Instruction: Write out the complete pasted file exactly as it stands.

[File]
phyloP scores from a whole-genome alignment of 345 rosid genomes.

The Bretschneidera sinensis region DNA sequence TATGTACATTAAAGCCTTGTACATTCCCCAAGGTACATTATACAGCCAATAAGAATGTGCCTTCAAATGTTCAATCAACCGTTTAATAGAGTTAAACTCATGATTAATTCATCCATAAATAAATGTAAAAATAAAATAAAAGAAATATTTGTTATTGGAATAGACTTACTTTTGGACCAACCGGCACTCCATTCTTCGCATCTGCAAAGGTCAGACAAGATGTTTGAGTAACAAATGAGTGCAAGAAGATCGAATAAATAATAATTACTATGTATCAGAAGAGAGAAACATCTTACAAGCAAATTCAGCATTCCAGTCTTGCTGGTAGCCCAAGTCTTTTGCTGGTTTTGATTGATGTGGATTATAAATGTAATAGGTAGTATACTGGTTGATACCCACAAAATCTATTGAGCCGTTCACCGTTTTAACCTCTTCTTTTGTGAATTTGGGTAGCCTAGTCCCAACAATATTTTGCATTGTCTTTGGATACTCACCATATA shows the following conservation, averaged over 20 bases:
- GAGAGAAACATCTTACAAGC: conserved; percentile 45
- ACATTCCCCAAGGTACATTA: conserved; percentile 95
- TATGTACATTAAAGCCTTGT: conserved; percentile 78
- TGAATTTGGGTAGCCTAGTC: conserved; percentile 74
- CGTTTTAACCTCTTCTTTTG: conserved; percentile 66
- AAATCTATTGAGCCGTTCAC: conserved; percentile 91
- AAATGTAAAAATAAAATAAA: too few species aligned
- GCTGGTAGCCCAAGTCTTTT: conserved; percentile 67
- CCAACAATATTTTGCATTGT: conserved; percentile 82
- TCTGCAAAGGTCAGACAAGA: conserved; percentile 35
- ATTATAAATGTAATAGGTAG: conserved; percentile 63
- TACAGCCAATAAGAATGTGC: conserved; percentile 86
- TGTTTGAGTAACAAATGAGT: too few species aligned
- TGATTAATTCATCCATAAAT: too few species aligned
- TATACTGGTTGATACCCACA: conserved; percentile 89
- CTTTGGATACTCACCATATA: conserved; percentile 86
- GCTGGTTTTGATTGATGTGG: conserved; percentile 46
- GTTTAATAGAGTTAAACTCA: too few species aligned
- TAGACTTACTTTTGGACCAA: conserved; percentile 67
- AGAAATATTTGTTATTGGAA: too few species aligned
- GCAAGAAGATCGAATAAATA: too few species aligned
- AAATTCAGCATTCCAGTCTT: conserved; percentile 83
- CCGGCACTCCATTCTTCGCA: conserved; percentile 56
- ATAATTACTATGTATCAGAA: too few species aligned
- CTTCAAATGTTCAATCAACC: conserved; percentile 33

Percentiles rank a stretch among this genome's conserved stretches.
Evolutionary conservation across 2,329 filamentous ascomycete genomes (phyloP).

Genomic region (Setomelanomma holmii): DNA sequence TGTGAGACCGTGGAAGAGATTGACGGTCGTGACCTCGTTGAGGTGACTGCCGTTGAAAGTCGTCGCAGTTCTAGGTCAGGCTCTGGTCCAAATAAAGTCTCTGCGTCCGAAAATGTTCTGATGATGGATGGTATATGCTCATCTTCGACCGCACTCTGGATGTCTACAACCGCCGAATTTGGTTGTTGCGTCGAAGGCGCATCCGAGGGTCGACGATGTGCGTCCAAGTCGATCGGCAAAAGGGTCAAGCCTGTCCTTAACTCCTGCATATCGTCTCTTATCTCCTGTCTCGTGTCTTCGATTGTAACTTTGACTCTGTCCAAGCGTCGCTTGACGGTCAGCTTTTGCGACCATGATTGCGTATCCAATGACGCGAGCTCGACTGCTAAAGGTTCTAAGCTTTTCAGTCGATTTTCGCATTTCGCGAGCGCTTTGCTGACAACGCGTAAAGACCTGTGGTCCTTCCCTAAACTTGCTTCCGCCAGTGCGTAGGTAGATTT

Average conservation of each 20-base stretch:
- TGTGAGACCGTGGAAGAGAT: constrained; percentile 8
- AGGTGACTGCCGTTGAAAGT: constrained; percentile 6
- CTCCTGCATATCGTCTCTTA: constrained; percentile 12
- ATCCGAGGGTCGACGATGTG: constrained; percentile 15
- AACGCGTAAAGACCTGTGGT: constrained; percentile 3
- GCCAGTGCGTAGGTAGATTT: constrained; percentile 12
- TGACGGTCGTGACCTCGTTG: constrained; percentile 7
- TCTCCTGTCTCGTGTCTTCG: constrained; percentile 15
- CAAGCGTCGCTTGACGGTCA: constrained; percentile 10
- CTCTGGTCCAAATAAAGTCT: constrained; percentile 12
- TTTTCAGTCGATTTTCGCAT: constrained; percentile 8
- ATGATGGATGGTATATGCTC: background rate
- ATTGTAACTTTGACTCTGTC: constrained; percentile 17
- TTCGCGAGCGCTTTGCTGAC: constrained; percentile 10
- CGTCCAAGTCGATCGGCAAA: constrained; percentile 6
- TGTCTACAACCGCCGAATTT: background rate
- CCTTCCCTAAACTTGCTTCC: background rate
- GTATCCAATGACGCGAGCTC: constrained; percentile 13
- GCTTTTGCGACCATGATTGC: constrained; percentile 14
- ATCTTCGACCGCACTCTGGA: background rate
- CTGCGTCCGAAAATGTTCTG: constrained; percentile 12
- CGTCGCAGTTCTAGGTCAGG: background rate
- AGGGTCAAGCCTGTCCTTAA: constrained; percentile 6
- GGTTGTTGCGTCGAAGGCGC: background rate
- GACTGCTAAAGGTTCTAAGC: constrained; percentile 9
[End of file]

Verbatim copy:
phyloP scores from a whole-genome alignment of 345 rosid genomes.

The Bretschneidera sinensis region DNA sequence TATGTACATTAAAGCCTTGTACATTCCCCAAGGTACATTATACAGCCAATAAGAATGTGCCTTCAAATGTTCAATCAACCGTTTAATAGAGTTAAACTCATGATTAATTCATCCATAAATAAATGTAAAAATAAAATAAAAGAAATATTTGTTATTGGAATAGACTTACTTTTGGACCAACCGGCACTCCATTCTTCGCATCTGCAAAGGTCAGACAAGATGTTTGAGTAACAAATGAGTGCAAGAAGATCGAATAAATAATAATTACTATGTATCAGAAGAGAGAAACATCTTACAAGCAAATTCAGCATTCCAGTCTTGCTGGTAGCCCAAGTCTTTTGCTGGTTTTGATTGATGTGGATTATAAATGTAATAGGTAGTATACTGGTTGATACCCACAAAATCTATTGAGCCGTTCACCGTTTTAACCTCTTCTTTTGTGAATTTGGGTAGCCTAGTCCCAACAATATTTTGCATTGTCTTTGGATACTCACCATATA shows the following conservation, averaged over 20 bases:
- GAGAGAAACATCTTACAAGC: conserved; percentile 45
- ACATTCCCCAAGGTACATTA: conserved; percentile 95
- TATGTACATTAAAGCCTTGT: conserved; percentile 78
- TGAATTTGGGTAGCCTAGTC: conserved; percentile 74
- CGTTTTAACCTCTTCTTTTG: conserved; percentile 66
- AAATCTATTGAGCCGTTCAC: conserved; percentile 91
- AAATGTAAAAATAAAATAAA: too few species aligned
- GCTGGTAGCCCAAGTCTTTT: conserved; percentile 67
- CCAACAATATTTTGCATTGT: conserved; percentile 82
- TCTGCAAAGGTCAGACAAGA: conserved; percentile 35
- ATTATAAATGTAATAGGTAG: conserved; percentile 63
- TACAGCCAATAAGAATGTGC: conserved; percentile 86
- TGTTTGAGTAACAAATGAGT: too few species aligned
- TGATTAATTCATCCATAAAT: too few species aligned
- TATACTGGTTGATACCCACA: conserved; percentile 89
- CTTTGGATACTCACCATATA: conserved; percentile 86
- GCTGGTTTTGATTGATGTGG: conserved; percentile 46
- GTTTAATAGAGTTAAACTCA: too few species aligned
- TAGACTTACTTTTGGACCAA: conserved; percentile 67
- AGAAATATTTGTTATTGGAA: too few species aligned
- GCAAGAAGATCGAATAAATA: too few species aligned
- AAATTCAGCATTCCAGTCTT: conserved; percentile 83
- CCGGCACTCCATTCTTCGCA: conserved; percentile 56
- ATAATTACTATGTATCAGAA: too few species aligned
- CTTCAAATGTTCAATCAACC: conserved; percentile 33

Percentiles rank a stretch among this genome's conserved stretches.
Evolutionary conservation across 2,329 filamentous ascomycete genomes (phyloP).

Genomic region (Setomelanomma holmii): DNA sequence TGTGAGACCGTGGAAGAGATTGACGGTCGTGACCTCGTTGAGGTGACTGCCGTTGAAAGTCGTCGCAGTTCTAGGTCAGGCTCTGGTCCAAATAAAGTCTCTGCGTCCGAAAATGTTCTGATGATGGATGGTATATGCTCATCTTCGACCGCACTCTGGATGTCTACAACCGCCGAATTTGGTTGTTGCGTCGAAGGCGCATCCGAGGGTCGACGATGTGCGTCCAAGTCGATCGGCAAAAGGGTCAAGCCTGTCCTTAACTCCTGCATATCGTCTCTTATCTCCTGTCTCGTGTCTTCGATTGTAACTTTGACTCTGTCCAAGCGTCGCTTGACGGTCAGCTTTTGCGACCATGATTGCGTATCCAATGACGCGAGCTCGACTGCTAAAGGTTCTAAGCTTTTCAGTCGATTTTCGCATTTCGCGAGCGCTTTGCTGACAACGCGTAAAGACCTGTGGTCCTTCCCTAAACTTGCTTCCGCCAGTGCGTAGGTAGATTT

Average conservation of each 20-base stretch:
- TGTGAGACCGTGGAAGAGAT: constrained; percentile 8
- AGGTGACTGCCGTTGAAAGT: constrained; percentile 6
- CTCCTGCATATCGTCTCTTA: constrained; percentile 12
- ATCCGAGGGTCGACGATGTG: constrained; percentile 15
- AACGCGTAAAGACCTGTGGT: constrained; percentile 3
- GCCAGTGCGTAGGTAGATTT: constrained; percentile 12
- TGACGGTCGTGACCTCGTTG: constrained; percentile 7
- TCTCCTGTCTCGTGTCTTCG: constrained; percentile 15
- CAAGCGTCGCTTGACGGTCA: constrained; percentile 10
- CTCTGGTCCAAATAAAGTCT: constrained; percentile 12
- TTTTCAGTCGATTTTCGCAT: constrained; percentile 8
- ATGATGGATGGTATATGCTC: background rate
- ATTGTAACTTTGACTCTGTC: constrained; percentile 17
- TTCGCGAGCGCTTTGCTGAC: constrained; percentile 10
- CGTCCAAGTCGATCGGCAAA: constrained; percentile 6
- TGTCTACAACCGCCGAATTT: background rate
- CCTTCCCTAAACTTGCTTCC: background rate
- GTATCCAATGACGCGAGCTC: constrained; percentile 13
- GCTTTTGCGACCATGATTGC: constrained; percentile 14
- ATCTTCGACCGCACTCTGGA: background rate
- CTGCGTCCGAAAATGTTCTG: constrained; percentile 12
- CGTCGCAGTTCTAGGTCAGG: background rate
- AGGGTCAAGCCTGTCCTTAA: constrained; percentile 6
- GGTTGTTGCGTCGAAGGCGC: background rate
- GACTGCTAAAGGTTCTAAGC: constrained; percentile 9